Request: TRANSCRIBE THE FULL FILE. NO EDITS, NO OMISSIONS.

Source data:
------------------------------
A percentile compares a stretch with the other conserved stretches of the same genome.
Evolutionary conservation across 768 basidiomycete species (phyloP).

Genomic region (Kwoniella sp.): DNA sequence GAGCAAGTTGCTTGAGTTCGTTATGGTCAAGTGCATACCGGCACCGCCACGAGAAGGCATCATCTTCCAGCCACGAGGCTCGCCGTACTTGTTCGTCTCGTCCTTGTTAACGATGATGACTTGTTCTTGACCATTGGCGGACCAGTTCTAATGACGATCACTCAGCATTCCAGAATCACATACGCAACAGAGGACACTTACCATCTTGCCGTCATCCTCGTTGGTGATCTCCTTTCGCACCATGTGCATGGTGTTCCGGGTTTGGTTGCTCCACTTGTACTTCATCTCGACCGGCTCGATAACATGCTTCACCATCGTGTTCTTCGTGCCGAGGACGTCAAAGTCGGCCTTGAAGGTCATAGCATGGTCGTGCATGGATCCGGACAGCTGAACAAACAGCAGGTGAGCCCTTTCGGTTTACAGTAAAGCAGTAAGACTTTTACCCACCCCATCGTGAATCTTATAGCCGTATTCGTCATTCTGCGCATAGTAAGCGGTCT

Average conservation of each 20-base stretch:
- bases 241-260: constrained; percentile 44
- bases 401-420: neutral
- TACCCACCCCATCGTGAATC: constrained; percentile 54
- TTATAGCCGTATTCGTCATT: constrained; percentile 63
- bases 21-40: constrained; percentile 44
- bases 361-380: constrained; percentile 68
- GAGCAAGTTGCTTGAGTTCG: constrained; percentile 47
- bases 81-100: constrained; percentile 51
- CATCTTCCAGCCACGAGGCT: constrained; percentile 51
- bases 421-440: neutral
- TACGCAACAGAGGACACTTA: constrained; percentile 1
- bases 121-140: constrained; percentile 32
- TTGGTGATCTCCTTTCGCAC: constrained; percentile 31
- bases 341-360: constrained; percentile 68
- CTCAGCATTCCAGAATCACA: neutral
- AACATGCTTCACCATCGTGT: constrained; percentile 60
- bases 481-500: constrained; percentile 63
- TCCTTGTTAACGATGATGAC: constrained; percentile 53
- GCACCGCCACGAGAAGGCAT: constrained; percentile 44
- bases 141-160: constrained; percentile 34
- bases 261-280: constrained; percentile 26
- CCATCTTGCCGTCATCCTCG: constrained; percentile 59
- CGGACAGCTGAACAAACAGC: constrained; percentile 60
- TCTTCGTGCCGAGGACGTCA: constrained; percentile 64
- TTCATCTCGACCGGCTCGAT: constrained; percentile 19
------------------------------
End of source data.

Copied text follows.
A percentile compares a stretch with the other conserved stretches of the same genome.
Evolutionary conservation across 768 basidiomycete species (phyloP).

Genomic region (Kwoniella sp.): DNA sequence GAGCAAGTTGCTTGAGTTCGTTATGGTCAAGTGCATACCGGCACCGCCACGAGAAGGCATCATCTTCCAGCCACGAGGCTCGCCGTACTTGTTCGTCTCGTCCTTGTTAACGATGATGACTTGTTCTTGACCATTGGCGGACCAGTTCTAATGACGATCACTCAGCATTCCAGAATCACATACGCAACAGAGGACACTTACCATCTTGCCGTCATCCTCGTTGGTGATCTCCTTTCGCACCATGTGCATGGTGTTCCGGGTTTGGTTGCTCCACTTGTACTTCATCTCGACCGGCTCGATAACATGCTTCACCATCGTGTTCTTCGTGCCGAGGACGTCAAAGTCGGCCTTGAAGGTCATAGCATGGTCGTGCATGGATCCGGACAGCTGAACAAACAGCAGGTGAGCCCTTTCGGTTTACAGTAAAGCAGTAAGACTTTTACCCACCCCATCGTGAATCTTATAGCCGTATTCGTCATTCTGCGCATAGTAAGCGGTCT

Average conservation of each 20-base stretch:
- bases 241-260: constrained; percentile 44
- bases 401-420: neutral
- TACCCACCCCATCGTGAATC: constrained; percentile 54
- TTATAGCCGTATTCGTCATT: constrained; percentile 63
- bases 21-40: constrained; percentile 44
- bases 361-380: constrained; percentile 68
- GAGCAAGTTGCTTGAGTTCG: constrained; percentile 47
- bases 81-100: constrained; percentile 51
- CATCTTCCAGCCACGAGGCT: constrained; percentile 51
- bases 421-440: neutral
- TACGCAACAGAGGACACTTA: constrained; percentile 1
- bases 121-140: constrained; percentile 32
- TTGGTGATCTCCTTTCGCAC: constrained; percentile 31
- bases 341-360: constrained; percentile 68
- CTCAGCATTCCAGAATCACA: neutral
- AACATGCTTCACCATCGTGT: constrained; percentile 60
- bases 481-500: constrained; percentile 63
- TCCTTGTTAACGATGATGAC: constrained; percentile 53
- GCACCGCCACGAGAAGGCAT: constrained; percentile 44
- bases 141-160: constrained; percentile 34
- bases 261-280: constrained; percentile 26
- CCATCTTGCCGTCATCCTCG: constrained; percentile 59
- CGGACAGCTGAACAAACAGC: constrained; percentile 60
- TCTTCGTGCCGAGGACGTCA: constrained; percentile 64
- TTCATCTCGACCGGCTCGAT: constrained; percentile 19